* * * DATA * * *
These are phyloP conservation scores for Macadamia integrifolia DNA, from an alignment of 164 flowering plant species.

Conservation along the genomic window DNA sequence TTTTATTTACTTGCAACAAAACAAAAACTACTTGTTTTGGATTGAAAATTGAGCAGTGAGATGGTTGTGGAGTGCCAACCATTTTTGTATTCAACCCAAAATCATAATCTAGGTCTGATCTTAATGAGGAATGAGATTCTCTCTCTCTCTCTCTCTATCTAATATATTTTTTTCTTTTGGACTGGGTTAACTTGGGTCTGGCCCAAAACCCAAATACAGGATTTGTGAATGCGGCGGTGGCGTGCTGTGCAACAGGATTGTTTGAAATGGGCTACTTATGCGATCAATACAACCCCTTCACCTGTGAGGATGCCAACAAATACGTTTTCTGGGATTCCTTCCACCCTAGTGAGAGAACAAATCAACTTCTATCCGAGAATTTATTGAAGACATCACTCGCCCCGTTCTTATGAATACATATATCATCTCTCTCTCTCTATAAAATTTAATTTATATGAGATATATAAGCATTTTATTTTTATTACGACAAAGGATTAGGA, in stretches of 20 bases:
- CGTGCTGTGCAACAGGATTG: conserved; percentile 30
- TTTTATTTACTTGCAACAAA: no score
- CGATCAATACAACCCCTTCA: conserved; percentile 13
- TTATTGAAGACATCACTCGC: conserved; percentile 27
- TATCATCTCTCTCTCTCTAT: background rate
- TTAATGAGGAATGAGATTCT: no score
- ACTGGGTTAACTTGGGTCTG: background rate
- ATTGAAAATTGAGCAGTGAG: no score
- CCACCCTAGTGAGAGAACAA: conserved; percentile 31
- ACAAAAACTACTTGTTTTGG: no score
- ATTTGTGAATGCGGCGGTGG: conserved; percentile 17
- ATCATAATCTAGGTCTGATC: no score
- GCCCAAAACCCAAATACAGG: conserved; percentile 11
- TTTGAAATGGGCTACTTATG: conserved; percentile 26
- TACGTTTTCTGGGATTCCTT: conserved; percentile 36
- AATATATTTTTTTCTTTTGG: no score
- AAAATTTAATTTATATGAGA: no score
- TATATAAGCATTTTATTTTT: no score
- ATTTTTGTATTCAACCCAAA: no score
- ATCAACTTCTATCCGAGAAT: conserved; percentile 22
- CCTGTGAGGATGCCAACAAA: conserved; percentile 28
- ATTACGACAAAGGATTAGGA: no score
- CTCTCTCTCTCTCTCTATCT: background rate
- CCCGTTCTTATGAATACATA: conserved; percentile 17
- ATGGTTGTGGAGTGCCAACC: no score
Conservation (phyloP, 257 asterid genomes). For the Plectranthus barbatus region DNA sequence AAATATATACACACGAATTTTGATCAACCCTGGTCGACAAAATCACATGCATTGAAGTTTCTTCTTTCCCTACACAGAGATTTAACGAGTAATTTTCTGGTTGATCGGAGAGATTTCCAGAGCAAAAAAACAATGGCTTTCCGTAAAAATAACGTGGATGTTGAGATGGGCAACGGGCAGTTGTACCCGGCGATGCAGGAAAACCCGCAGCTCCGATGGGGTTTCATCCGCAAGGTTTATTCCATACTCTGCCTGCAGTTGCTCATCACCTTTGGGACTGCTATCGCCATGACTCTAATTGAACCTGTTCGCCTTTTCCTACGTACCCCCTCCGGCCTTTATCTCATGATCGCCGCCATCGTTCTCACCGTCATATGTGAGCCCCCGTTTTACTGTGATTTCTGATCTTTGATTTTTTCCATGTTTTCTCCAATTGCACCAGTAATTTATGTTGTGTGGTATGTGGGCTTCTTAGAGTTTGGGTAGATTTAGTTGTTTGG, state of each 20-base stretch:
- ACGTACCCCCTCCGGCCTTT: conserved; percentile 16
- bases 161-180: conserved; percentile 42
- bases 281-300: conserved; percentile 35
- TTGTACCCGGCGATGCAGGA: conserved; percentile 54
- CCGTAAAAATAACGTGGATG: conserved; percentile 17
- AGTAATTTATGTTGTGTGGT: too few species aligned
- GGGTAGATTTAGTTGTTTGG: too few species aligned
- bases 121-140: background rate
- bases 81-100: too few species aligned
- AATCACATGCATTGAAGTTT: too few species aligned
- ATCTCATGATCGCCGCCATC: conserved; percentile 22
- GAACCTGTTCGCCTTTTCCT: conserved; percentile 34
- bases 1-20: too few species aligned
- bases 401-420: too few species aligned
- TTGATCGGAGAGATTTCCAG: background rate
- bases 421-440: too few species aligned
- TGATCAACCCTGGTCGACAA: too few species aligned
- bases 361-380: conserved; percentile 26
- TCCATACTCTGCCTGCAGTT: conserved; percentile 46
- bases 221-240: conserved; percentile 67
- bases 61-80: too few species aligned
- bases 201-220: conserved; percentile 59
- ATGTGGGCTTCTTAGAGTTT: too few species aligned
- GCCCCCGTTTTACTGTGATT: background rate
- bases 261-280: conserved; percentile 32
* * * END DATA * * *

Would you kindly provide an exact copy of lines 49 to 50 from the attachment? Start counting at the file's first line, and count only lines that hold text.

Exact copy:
- bases 61-80: too few species aligned
- bases 201-220: conserved; percentile 59